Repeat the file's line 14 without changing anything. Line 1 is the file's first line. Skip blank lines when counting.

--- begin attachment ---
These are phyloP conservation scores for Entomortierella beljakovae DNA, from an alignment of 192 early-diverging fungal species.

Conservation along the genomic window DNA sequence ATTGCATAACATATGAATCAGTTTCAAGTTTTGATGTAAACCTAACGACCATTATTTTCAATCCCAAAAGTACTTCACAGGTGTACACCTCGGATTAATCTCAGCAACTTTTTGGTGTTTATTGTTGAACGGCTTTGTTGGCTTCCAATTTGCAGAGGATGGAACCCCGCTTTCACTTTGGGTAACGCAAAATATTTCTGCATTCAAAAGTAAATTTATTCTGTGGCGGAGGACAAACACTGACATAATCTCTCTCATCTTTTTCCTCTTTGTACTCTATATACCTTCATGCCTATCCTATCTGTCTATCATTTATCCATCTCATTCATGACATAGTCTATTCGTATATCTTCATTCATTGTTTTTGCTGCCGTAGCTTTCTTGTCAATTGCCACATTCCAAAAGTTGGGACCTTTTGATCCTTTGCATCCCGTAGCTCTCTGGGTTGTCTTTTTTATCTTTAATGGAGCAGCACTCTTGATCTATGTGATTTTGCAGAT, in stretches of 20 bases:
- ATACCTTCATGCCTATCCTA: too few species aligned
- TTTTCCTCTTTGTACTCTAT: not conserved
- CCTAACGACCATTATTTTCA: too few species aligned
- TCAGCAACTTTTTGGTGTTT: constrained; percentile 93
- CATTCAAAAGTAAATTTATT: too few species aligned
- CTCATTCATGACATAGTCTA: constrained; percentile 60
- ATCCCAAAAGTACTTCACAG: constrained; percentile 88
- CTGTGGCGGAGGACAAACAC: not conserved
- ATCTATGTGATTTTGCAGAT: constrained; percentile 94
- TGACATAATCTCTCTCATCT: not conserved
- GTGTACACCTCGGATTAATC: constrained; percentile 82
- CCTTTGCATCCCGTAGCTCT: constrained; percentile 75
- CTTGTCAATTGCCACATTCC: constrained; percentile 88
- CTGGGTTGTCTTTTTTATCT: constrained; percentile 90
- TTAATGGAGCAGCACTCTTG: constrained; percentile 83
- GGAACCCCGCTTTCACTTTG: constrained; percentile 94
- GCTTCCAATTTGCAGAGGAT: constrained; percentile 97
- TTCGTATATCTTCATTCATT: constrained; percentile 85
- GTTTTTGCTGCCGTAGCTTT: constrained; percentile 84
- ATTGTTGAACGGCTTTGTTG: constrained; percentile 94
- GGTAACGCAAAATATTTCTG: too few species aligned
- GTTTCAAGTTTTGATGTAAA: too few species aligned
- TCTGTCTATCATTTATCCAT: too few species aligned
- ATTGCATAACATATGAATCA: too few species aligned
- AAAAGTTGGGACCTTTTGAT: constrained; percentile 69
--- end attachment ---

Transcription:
- CCTTTGCATCCCGTAGCTCT: constrained; percentile 75